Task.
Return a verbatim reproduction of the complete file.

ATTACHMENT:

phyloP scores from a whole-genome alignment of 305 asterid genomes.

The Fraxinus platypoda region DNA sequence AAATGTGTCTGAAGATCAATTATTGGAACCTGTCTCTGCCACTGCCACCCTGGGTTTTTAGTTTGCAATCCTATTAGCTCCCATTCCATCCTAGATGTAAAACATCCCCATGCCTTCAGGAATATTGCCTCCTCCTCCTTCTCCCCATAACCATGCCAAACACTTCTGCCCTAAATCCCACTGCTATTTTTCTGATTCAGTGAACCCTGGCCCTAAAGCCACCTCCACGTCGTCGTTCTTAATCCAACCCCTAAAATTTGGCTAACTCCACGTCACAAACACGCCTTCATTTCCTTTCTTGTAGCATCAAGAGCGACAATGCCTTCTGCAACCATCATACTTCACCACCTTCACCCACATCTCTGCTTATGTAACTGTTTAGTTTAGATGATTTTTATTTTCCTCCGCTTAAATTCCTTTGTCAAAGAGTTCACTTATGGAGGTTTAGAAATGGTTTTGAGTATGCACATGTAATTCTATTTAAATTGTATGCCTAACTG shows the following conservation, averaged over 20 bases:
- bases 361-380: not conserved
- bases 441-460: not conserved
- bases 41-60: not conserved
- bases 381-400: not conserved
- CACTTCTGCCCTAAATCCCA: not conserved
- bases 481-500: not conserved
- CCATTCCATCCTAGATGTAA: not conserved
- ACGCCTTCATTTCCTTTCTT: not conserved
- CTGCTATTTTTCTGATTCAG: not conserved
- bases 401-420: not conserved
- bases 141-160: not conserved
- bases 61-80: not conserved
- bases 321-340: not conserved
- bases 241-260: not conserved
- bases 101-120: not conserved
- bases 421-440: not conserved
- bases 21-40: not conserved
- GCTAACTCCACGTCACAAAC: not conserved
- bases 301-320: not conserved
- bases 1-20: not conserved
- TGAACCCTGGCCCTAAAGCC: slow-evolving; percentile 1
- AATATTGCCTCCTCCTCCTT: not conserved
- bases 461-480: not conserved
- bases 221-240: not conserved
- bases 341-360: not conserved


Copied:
phyloP scores from a whole-genome alignment of 305 asterid genomes.

The Fraxinus platypoda region DNA sequence AAATGTGTCTGAAGATCAATTATTGGAACCTGTCTCTGCCACTGCCACCCTGGGTTTTTAGTTTGCAATCCTATTAGCTCCCATTCCATCCTAGATGTAAAACATCCCCATGCCTTCAGGAATATTGCCTCCTCCTCCTTCTCCCCATAACCATGCCAAACACTTCTGCCCTAAATCCCACTGCTATTTTTCTGATTCAGTGAACCCTGGCCCTAAAGCCACCTCCACGTCGTCGTTCTTAATCCAACCCCTAAAATTTGGCTAACTCCACGTCACAAACACGCCTTCATTTCCTTTCTTGTAGCATCAAGAGCGACAATGCCTTCTGCAACCATCATACTTCACCACCTTCACCCACATCTCTGCTTATGTAACTGTTTAGTTTAGATGATTTTTATTTTCCTCCGCTTAAATTCCTTTGTCAAAGAGTTCACTTATGGAGGTTTAGAAATGGTTTTGAGTATGCACATGTAATTCTATTTAAATTGTATGCCTAACTG shows the following conservation, averaged over 20 bases:
- bases 361-380: not conserved
- bases 441-460: not conserved
- bases 41-60: not conserved
- bases 381-400: not conserved
- CACTTCTGCCCTAAATCCCA: not conserved
- bases 481-500: not conserved
- CCATTCCATCCTAGATGTAA: not conserved
- ACGCCTTCATTTCCTTTCTT: not conserved
- CTGCTATTTTTCTGATTCAG: not conserved
- bases 401-420: not conserved
- bases 141-160: not conserved
- bases 61-80: not conserved
- bases 321-340: not conserved
- bases 241-260: not conserved
- bases 101-120: not conserved
- bases 421-440: not conserved
- bases 21-40: not conserved
- GCTAACTCCACGTCACAAAC: not conserved
- bases 301-320: not conserved
- bases 1-20: not conserved
- TGAACCCTGGCCCTAAAGCC: slow-evolving; percentile 1
- AATATTGCCTCCTCCTCCTT: not conserved
- bases 461-480: not conserved
- bases 221-240: not conserved
- bases 341-360: not conserved